“It is essentially a way to empower customers that receive ‘irreparably defective’ articles, ingredients, materials from their suppliers,” explained Mark Blumenthal, BAPP director and founder/executive director of ABC. “Instead of sending such adulterated and/or contaminated material back to the supplier for credit—where it may very likely be resold to another customer and eventually end up in consumer products—the BAPP Best Practices SOP provides a framework for the customer to have the irreparably defective article disposed of or destroyed by a qualified third-party that is expert at such disposal/destruction.”

Not only does this help ensure the offending material is removed from the supply chain, but it also provides clear lines of responsibility.

Blumenthal elaborated: “Essential to this is the corresponding boilerplate language that BAPP is providing with the SOP that clarifies the relationship between suppliers and the customer—where the supplier agrees a priori that if it ships any irreparably defective material, it is subject to the SOP, in which case, the supplier will not receive its material, it will not be paid for the offending material, and that the additional testing costs and disposal/destruction costs will be borne by the supplier.”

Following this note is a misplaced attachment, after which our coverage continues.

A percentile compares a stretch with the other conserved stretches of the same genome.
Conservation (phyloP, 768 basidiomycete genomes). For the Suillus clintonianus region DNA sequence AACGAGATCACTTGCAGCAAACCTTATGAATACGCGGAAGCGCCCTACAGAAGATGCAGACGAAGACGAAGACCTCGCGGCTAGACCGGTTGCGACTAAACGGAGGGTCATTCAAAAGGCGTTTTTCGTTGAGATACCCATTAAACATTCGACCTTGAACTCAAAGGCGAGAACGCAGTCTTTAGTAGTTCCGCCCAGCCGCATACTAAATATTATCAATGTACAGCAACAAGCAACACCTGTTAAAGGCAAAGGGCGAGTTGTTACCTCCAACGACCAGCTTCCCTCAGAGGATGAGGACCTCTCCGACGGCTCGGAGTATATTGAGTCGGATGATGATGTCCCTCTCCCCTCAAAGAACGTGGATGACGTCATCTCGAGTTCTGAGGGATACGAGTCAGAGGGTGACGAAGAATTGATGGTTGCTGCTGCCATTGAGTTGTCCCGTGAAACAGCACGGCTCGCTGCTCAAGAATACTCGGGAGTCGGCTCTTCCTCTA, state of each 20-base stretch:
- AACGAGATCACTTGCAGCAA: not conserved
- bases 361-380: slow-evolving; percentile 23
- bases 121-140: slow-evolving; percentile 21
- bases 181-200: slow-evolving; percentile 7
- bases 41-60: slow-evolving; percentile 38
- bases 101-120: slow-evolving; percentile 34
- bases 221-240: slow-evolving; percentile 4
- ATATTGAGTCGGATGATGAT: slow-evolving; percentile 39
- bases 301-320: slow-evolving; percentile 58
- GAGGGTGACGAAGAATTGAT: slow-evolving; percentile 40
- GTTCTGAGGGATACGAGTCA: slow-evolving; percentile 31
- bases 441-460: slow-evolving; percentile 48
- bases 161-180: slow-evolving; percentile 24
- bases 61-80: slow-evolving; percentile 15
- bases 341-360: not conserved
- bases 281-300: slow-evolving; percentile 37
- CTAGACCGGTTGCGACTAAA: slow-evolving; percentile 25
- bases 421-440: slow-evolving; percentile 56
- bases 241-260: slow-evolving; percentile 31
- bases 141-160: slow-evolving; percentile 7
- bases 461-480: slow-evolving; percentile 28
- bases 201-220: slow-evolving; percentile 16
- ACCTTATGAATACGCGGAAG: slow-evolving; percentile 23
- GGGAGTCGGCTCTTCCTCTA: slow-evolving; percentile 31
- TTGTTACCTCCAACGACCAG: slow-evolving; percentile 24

Upton expressed a different concern: Most herbal ingredients are not branded. “QC practices must be in place to ensure appropriate testing methodologies are used to meet GMP requirements,” he recommended. “A handful of solutions can reduce much of the adulteration on the market, and it has to do with manufacturers knowing their supply chain.”

Flaster concurred, “What is critical, branded or not, is that documentation from field to facility with the complementing FDA GMPs or a thorough seed-to-shelf documentation is in place.”

Supplier Natural Remedies enacted an Herb Secure program to ensure consistent quality of its ingredients. The company focuses on pillars of safety, efficacy and genuineness through its use of good agricultural and collection practices (GACP).

Sheshagiri Rao, Ph.D., vice president, Natural Remedies, elaborated, “We regularly train our farmer partners and financially assist them to adopt technology to improve their yield,” he said. “We have grassroots quality managers who inspect raw materials at the source, and QC checks are performed on pre-shipment samples as well. Once the raw materials reach our facility, they are further scrutinized for any quality impediments before they go into production. Through all these steps, we ensure that all our products meet high quality standards.” Currently, most suppliers cannot provide documentation that an appropriate identification of a botanical ingredient was done.